Health experts trash airport decision to bring smoking areas back

Renee Ghert-Zand is the health reporter and a feature writer for The Times of Israel.

The Health Ministry and health organizations are harshly criticizing the Israel Airports Authority for reinstating smoking areas at Ben Gurion Airport. One designated smoking area is already available, and more are expected to open soon, some three years after the airport eliminated all smoking areas in its terminals.

The decision to bring back the smoking areas was reached after airport staff complained that travelers were ignoring the terminal’s smoking ban and lighting up in bathroom stalls, Channel 12 news reports.

Dr. Sharon Elroy-Preis, head of public health at the Health Ministry, says the move goes against the national goal of reducing Israel’s smoking rate, which recently increased to 20 percent after decades of decline. Around 8,000 Israelis die from smoking-related diseases every year, including 800 from secondhand smoke.

This “destructive decision will take Israel back to the 1950s, when smoking was permitted at the back of buses and there were smoking areas in planes,” the Israel Cancer Association says. “We are smarter today and aim to raise a generation of children clean of active and passive smoking. Have we not learned anything in the last decades? While other nations are moving forward and passing legislation prohibiting smoking and airports around the world are closing smoking areas and rooms, Israel is taking a step backward.”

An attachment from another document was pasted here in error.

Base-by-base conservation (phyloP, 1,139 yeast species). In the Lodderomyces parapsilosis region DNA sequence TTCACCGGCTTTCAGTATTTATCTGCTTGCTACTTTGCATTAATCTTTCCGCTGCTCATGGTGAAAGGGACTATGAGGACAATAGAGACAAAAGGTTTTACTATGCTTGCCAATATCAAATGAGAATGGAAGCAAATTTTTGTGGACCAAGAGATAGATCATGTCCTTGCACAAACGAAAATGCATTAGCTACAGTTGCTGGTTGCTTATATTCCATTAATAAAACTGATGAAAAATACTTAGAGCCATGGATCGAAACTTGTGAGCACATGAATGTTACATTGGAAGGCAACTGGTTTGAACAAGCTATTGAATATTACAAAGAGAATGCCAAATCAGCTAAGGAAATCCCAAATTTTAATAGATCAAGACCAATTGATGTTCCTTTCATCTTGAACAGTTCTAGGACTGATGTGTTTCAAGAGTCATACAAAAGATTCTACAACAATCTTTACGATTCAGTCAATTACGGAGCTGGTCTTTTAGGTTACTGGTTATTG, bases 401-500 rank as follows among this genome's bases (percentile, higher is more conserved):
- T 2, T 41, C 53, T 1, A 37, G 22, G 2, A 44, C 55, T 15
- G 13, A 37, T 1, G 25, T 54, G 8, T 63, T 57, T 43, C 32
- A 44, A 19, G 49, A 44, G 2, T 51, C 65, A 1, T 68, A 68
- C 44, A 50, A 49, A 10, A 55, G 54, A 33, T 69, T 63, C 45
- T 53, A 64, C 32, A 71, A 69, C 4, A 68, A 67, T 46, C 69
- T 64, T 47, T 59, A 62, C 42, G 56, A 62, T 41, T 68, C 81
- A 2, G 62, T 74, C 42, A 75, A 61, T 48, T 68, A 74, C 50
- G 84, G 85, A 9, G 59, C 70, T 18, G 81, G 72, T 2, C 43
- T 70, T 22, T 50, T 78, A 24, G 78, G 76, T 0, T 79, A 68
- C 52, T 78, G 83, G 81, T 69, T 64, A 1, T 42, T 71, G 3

A Ukrainian woman stands inside a smoking booth at Iasi International Airport in Romania before she and her child board a special flight to Israel, March 8, 2022. (AP/Maya Alleruzzo)

The Israeli Medical Association and the Association of Public Health Physicians both point to the influence of tobacco and nicotine companies and raise the possibility that commercial considerations played into the decision to allow smoking at the airport again.

Of major concern is the effect of smoking in and around the terminals on bystanders. Secondhand cigarette smoke can lead to immediate discomfort such as nausea, eye irritation, and labored breathing for those with asthma. Longer-term exposure can lead to heart disease, strokes, and malignancies, among other illnesses.

Smoking cabins or smoking booths, meant to give smokers a place to light up indoors without bothering others, are not hermetically sealed, and smoke can seep out of them.

In addition, the assumption that stepping outside the terminal for a cigarette is safe has been nullified by studies, including one by Tel Aviv University researchers published earlier this year showing that 85% of tobacco smoke is invisible and wafts back into buildings even when a smoker stands outside. In the open air, a nonsmoker must be a full 10 meters away from a person smoking a cigarette to remain safe, the study found.

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